Alles over kunst

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Gego in Guggenheim Bilbao

Sue  Spaid

Praktische info

‘Gego. Measuring Infinity’, Guggenheim Bilbao, Bilbao, through 4 February 2024,

The major Gego retrospective ‘Gego. Measuring Infinity’, which opened at the Guggenheim Museum in New York earlier this year, has come to Bilboa. The exhibition includes over 150 of Gego’s early paintings, experimental prints, suspended spheres, dangling ‘waterfalls’, free-standing ‘tree trunks’ and her 3-D ‘drawings without paper’.

Born Gertrud Goldschmidt (1912—1994) in Hamburg, Gego died in Caracas, Venezuela. Following her move to Venezuela in 1939, she worked as a furniture designer, mother of two, urban planner and interior architect, before becoming an artist in her late 40s. Given Düsseldorf’s parallel ZERO movement (1957—1966), whose respective artworks explored the relationship between movement, light and space, she might have found like minds had she returned to Germany. One suspects, however, that they likely would have overlooked her, as they did Mary Baumeister.

Similar in effect to Buckminster Fuller’s geodesic structures and Kenneth Snelson’s suspended tubes, Gego’s major artworks investigate structural systems involving tension, spatial relations and transparency. Unlike theirs, her pliable sculptures exude fragility, flexibility and the optical effects of motion and vibration. Being totally collapsible, they also seem the obvious solution to the perennial problem of shipping large-scale sculptures across continents. Of course, no one would dare to flatten them these days, even if she once did.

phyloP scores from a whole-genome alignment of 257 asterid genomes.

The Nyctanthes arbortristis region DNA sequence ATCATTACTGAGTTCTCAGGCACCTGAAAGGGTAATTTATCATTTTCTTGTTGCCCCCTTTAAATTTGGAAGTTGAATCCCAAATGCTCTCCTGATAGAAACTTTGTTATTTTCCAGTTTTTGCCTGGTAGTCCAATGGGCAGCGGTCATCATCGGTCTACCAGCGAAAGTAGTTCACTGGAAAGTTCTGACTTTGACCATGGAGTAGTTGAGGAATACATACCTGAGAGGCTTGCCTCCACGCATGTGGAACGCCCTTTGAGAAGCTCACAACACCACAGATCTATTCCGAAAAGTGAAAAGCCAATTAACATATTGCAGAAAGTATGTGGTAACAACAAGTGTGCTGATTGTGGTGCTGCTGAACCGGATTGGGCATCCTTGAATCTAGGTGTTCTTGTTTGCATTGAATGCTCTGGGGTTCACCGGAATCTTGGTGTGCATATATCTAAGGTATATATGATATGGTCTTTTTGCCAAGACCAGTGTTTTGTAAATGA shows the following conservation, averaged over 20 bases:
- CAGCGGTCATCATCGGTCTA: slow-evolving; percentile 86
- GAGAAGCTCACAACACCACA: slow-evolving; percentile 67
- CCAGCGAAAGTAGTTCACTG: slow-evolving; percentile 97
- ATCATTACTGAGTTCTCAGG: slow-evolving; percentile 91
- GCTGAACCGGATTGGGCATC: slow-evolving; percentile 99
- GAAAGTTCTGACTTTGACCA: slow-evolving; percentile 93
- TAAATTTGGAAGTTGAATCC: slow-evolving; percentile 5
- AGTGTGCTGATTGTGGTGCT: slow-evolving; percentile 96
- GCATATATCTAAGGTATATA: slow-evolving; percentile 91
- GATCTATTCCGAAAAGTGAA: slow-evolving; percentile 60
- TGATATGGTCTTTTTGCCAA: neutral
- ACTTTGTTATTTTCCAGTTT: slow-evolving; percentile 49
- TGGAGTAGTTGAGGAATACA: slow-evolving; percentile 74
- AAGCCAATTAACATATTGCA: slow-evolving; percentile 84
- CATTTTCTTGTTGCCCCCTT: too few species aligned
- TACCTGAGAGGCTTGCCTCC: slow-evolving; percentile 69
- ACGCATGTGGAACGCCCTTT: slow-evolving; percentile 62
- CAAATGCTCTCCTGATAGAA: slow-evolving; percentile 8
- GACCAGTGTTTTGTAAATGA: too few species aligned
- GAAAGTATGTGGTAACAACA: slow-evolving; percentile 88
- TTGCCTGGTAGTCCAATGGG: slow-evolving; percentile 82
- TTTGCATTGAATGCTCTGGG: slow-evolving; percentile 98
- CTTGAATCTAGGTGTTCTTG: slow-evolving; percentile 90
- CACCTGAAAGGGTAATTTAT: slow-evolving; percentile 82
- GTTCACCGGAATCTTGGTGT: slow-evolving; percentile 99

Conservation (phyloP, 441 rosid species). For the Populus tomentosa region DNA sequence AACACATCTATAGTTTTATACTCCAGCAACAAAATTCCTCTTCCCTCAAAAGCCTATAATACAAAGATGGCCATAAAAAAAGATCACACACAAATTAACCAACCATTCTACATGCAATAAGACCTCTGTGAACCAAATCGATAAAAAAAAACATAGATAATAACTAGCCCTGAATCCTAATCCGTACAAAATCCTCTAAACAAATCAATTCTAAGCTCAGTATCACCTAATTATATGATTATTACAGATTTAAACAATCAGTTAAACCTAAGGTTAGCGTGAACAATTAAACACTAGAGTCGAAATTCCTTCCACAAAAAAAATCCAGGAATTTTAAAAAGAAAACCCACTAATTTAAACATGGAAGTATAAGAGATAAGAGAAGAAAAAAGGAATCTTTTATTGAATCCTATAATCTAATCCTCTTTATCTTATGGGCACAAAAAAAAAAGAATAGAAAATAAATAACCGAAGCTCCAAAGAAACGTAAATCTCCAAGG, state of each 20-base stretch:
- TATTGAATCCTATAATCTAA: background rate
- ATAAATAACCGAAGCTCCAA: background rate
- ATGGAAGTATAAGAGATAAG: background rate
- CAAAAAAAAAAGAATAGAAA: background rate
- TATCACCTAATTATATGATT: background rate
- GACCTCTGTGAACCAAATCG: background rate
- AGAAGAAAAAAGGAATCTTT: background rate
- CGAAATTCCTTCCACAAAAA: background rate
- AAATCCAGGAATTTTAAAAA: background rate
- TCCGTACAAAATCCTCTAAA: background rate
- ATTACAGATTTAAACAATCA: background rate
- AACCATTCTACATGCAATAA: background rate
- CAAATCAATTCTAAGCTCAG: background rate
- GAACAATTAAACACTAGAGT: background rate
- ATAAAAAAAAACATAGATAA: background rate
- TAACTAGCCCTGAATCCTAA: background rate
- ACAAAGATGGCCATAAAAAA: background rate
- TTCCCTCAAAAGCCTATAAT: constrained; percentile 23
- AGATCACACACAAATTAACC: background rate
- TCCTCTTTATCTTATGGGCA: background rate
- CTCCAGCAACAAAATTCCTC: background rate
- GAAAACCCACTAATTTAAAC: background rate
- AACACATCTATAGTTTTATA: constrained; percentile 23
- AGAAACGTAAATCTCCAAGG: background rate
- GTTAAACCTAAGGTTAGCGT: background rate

Later in her career, Gego created numerous two and three-dimensional reticulárea, flexible structures made of stainless steel and aluminium wire. Bendable like nets yet structured like grids, the reticulárea evoke animate beings such as trees and waterfalls. By far her most famous, Reticulárea (1981), is a room-sized immersive installation on permanent display at the National Art Gallery in Caracas.

Gego (Gertrud Goldschmidt), 12 Concentric Circles (12 círculos concéntricos), 1957, aluminum and paint, 37 x 29 x 24 cm (including base), private collection, Austin, courtesy Archivo Fundación Gego, © Fundación Gego, photo Tasnadi